The New Zealand government "can understand" why the United State bombed a Syrian air base on Friday in response to a deadly chemical attack, Foreign Minister Murray McCully says.
But it's not clear if the New Zealand government was aware of the decision to launch dozens of cruise missile strikes against the facility controlled by Syrian leader Bashar al-Assad's forces.
"It is becoming increasingly clear that Syrian government forces were responsible for the outrageous attacks where chemical weapons were used," Mr McCully said in a statement to NZ Newswire.
"In the absence of an adequate response from the United Nations Security Council, we can understand why the United States has taken targeted unilateral action to try and prevent further such attacks by the Syrian regime."
The dropping of 59 cruise missiles on the facility north of Damascus is the toughest direct US action yet in Syria's six-year-old civil war and raises the risk of confrontation with Russia and Iran - Assad's two main military backers.
In a press conference shortly afterward US President Donald Trump said the attack targeted the air base where the chemical weapons strike earlier this week was carried out from.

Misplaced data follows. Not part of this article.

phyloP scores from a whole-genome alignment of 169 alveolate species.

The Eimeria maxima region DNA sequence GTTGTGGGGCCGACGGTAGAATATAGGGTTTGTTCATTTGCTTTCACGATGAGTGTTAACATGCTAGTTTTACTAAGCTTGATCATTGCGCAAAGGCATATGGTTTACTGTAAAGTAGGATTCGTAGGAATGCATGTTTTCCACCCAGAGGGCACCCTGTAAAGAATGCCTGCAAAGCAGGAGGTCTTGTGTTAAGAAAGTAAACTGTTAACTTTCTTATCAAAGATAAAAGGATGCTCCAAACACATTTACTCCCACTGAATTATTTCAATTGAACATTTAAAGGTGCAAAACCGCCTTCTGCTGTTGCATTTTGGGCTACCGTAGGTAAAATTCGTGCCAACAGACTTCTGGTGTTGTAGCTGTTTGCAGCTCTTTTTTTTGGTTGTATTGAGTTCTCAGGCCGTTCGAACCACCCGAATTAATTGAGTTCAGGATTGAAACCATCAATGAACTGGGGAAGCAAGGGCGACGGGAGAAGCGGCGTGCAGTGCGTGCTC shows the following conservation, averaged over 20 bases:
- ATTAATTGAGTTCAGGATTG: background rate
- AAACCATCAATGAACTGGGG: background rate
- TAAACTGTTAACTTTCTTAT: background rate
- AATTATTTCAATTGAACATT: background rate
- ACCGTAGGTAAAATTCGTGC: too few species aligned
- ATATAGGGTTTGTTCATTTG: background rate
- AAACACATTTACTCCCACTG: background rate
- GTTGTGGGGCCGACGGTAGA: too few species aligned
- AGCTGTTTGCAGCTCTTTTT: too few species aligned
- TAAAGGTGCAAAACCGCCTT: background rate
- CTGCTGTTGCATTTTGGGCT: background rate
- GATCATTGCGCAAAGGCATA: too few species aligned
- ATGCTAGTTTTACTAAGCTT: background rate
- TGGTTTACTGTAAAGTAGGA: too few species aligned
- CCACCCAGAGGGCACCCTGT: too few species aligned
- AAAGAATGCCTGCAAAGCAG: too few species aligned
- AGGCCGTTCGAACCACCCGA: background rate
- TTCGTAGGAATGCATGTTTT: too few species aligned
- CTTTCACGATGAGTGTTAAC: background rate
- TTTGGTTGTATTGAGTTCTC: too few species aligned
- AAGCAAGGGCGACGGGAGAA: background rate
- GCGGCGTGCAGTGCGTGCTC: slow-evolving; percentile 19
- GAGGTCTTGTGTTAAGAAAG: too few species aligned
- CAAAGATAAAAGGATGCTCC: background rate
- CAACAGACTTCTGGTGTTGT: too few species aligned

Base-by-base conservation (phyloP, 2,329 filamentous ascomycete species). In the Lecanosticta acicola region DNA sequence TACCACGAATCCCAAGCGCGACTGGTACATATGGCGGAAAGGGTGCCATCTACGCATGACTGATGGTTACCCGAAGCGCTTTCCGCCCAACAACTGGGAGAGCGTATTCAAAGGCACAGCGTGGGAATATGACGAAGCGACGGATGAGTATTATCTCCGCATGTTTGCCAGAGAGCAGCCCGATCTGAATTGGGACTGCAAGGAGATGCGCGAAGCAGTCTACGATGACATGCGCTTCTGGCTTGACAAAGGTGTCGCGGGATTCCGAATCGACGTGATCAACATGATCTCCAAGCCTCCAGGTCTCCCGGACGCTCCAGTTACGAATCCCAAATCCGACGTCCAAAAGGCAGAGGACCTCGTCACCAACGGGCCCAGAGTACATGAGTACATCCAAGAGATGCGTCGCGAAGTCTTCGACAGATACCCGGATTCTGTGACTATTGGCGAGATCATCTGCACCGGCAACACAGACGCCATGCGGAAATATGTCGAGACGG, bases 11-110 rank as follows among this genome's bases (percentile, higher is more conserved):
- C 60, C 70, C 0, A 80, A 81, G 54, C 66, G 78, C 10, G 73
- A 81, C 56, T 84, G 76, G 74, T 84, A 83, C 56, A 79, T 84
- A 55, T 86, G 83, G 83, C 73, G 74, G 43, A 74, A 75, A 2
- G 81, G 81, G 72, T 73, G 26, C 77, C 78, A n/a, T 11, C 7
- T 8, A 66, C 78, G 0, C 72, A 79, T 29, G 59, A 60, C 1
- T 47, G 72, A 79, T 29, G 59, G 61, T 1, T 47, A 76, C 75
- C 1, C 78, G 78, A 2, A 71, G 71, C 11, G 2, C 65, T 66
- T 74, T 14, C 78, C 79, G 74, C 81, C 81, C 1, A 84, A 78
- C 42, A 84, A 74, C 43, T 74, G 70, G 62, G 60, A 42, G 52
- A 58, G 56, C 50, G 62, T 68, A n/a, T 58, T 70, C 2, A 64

"It is in the vital national security interests of the United States to prevent and deter the spread and use of deadly chemical weapons," he said, describing the attack as "barbaric".
US media have reported that Mr Trump sought support from a "broad list" of countries before carrying out the bombing.
Mr McCully's office would not comment on whether New Zealand was one of those countries.
He has described the chemical weapons attack as "horrific".
"It is critical that the international community emphatically demand an end to this violence, and that the Syrian government be held to account," he said.
The Green Party have condemned the attack while a UN Security Council investigation is underway.
"This is not the moment for a military action by the US against a country where a Russian military presence already exists," global affairs spokesman Kennedy Graham said.
"The US President should recognise that precautionary multilateral measures, not precipitate unilateral actions, are the appropriate way to proceed in today's dangerous world."